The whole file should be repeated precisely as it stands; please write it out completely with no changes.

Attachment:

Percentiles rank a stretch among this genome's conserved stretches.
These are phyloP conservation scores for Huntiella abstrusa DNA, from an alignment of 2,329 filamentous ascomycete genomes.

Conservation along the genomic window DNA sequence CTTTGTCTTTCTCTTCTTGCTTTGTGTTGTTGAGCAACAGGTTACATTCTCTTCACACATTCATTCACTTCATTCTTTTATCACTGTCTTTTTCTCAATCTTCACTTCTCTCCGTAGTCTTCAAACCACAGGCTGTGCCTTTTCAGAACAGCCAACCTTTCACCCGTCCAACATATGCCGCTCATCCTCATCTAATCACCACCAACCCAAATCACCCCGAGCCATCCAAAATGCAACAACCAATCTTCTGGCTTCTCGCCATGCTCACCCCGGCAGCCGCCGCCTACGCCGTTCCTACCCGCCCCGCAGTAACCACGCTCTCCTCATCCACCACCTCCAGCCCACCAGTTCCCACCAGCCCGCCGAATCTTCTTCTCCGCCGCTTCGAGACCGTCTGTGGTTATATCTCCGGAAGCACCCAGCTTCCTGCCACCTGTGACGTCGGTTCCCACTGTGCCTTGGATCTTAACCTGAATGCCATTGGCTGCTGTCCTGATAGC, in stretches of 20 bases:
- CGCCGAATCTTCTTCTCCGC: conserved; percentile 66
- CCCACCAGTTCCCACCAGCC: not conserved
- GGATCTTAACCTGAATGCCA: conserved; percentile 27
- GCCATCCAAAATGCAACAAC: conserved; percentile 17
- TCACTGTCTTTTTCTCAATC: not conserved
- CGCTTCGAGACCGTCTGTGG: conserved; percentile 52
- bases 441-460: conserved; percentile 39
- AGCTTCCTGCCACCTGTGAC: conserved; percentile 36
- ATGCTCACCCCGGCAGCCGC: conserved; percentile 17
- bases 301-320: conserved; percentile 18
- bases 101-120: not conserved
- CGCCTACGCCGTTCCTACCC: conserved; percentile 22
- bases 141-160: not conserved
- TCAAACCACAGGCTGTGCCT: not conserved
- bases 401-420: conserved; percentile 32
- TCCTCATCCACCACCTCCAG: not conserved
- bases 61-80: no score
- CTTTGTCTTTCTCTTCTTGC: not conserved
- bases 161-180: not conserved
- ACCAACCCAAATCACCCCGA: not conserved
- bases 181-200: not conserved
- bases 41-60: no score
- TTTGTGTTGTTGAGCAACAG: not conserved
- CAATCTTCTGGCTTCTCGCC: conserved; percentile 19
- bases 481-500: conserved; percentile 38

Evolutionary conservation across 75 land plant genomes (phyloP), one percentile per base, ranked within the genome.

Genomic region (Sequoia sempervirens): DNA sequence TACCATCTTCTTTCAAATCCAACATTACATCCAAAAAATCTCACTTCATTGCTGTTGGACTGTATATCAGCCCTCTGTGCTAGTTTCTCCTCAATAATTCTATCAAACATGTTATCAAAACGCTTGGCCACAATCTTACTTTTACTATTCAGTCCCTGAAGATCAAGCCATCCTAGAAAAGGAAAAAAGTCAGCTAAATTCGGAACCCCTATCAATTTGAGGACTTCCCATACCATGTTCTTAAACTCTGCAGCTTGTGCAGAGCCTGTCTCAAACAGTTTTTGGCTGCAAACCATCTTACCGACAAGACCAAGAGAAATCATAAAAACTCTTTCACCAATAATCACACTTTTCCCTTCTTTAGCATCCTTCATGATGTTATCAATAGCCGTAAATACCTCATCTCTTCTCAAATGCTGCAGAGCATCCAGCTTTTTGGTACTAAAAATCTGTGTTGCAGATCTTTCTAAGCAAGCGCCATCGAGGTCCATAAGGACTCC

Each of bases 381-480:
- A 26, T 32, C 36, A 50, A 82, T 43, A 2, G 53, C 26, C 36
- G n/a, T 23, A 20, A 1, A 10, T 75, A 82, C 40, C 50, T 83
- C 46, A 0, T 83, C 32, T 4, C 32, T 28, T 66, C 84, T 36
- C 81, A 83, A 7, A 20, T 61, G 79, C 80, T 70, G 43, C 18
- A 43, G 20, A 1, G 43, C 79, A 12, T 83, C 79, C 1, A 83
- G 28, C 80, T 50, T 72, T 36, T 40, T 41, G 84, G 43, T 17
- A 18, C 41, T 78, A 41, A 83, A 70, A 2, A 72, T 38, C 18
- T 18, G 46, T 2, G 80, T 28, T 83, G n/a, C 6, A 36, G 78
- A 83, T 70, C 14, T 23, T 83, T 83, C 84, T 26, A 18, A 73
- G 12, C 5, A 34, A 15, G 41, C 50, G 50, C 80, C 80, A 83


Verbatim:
Percentiles rank a stretch among this genome's conserved stretches.
These are phyloP conservation scores for Huntiella abstrusa DNA, from an alignment of 2,329 filamentous ascomycete genomes.

Conservation along the genomic window DNA sequence CTTTGTCTTTCTCTTCTTGCTTTGTGTTGTTGAGCAACAGGTTACATTCTCTTCACACATTCATTCACTTCATTCTTTTATCACTGTCTTTTTCTCAATCTTCACTTCTCTCCGTAGTCTTCAAACCACAGGCTGTGCCTTTTCAGAACAGCCAACCTTTCACCCGTCCAACATATGCCGCTCATCCTCATCTAATCACCACCAACCCAAATCACCCCGAGCCATCCAAAATGCAACAACCAATCTTCTGGCTTCTCGCCATGCTCACCCCGGCAGCCGCCGCCTACGCCGTTCCTACCCGCCCCGCAGTAACCACGCTCTCCTCATCCACCACCTCCAGCCCACCAGTTCCCACCAGCCCGCCGAATCTTCTTCTCCGCCGCTTCGAGACCGTCTGTGGTTATATCTCCGGAAGCACCCAGCTTCCTGCCACCTGTGACGTCGGTTCCCACTGTGCCTTGGATCTTAACCTGAATGCCATTGGCTGCTGTCCTGATAGC, in stretches of 20 bases:
- CGCCGAATCTTCTTCTCCGC: conserved; percentile 66
- CCCACCAGTTCCCACCAGCC: not conserved
- GGATCTTAACCTGAATGCCA: conserved; percentile 27
- GCCATCCAAAATGCAACAAC: conserved; percentile 17
- TCACTGTCTTTTTCTCAATC: not conserved
- CGCTTCGAGACCGTCTGTGG: conserved; percentile 52
- bases 441-460: conserved; percentile 39
- AGCTTCCTGCCACCTGTGAC: conserved; percentile 36
- ATGCTCACCCCGGCAGCCGC: conserved; percentile 17
- bases 301-320: conserved; percentile 18
- bases 101-120: not conserved
- CGCCTACGCCGTTCCTACCC: conserved; percentile 22
- bases 141-160: not conserved
- TCAAACCACAGGCTGTGCCT: not conserved
- bases 401-420: conserved; percentile 32
- TCCTCATCCACCACCTCCAG: not conserved
- bases 61-80: no score
- CTTTGTCTTTCTCTTCTTGC: not conserved
- bases 161-180: not conserved
- ACCAACCCAAATCACCCCGA: not conserved
- bases 181-200: not conserved
- bases 41-60: no score
- TTTGTGTTGTTGAGCAACAG: not conserved
- CAATCTTCTGGCTTCTCGCC: conserved; percentile 19
- bases 481-500: conserved; percentile 38

Evolutionary conservation across 75 land plant genomes (phyloP), one percentile per base, ranked within the genome.

Genomic region (Sequoia sempervirens): DNA sequence TACCATCTTCTTTCAAATCCAACATTACATCCAAAAAATCTCACTTCATTGCTGTTGGACTGTATATCAGCCCTCTGTGCTAGTTTCTCCTCAATAATTCTATCAAACATGTTATCAAAACGCTTGGCCACAATCTTACTTTTACTATTCAGTCCCTGAAGATCAAGCCATCCTAGAAAAGGAAAAAAGTCAGCTAAATTCGGAACCCCTATCAATTTGAGGACTTCCCATACCATGTTCTTAAACTCTGCAGCTTGTGCAGAGCCTGTCTCAAACAGTTTTTGGCTGCAAACCATCTTACCGACAAGACCAAGAGAAATCATAAAAACTCTTTCACCAATAATCACACTTTTCCCTTCTTTAGCATCCTTCATGATGTTATCAATAGCCGTAAATACCTCATCTCTTCTCAAATGCTGCAGAGCATCCAGCTTTTTGGTACTAAAAATCTGTGTTGCAGATCTTTCTAAGCAAGCGCCATCGAGGTCCATAAGGACTCC

Each of bases 381-480:
- A 26, T 32, C 36, A 50, A 82, T 43, A 2, G 53, C 26, C 36
- G n/a, T 23, A 20, A 1, A 10, T 75, A 82, C 40, C 50, T 83
- C 46, A 0, T 83, C 32, T 4, C 32, T 28, T 66, C 84, T 36
- C 81, A 83, A 7, A 20, T 61, G 79, C 80, T 70, G 43, C 18
- A 43, G 20, A 1, G 43, C 79, A 12, T 83, C 79, C 1, A 83
- G 28, C 80, T 50, T 72, T 36, T 40, T 41, G 84, G 43, T 17
- A 18, C 41, T 78, A 41, A 83, A 70, A 2, A 72, T 38, C 18
- T 18, G 46, T 2, G 80, T 28, T 83, G n/a, C 6, A 36, G 78
- A 83, T 70, C 14, T 23, T 83, T 83, C 84, T 26, A 18, A 73
- G 12, C 5, A 34, A 15, G 41, C 50, G 50, C 80, C 80, A 83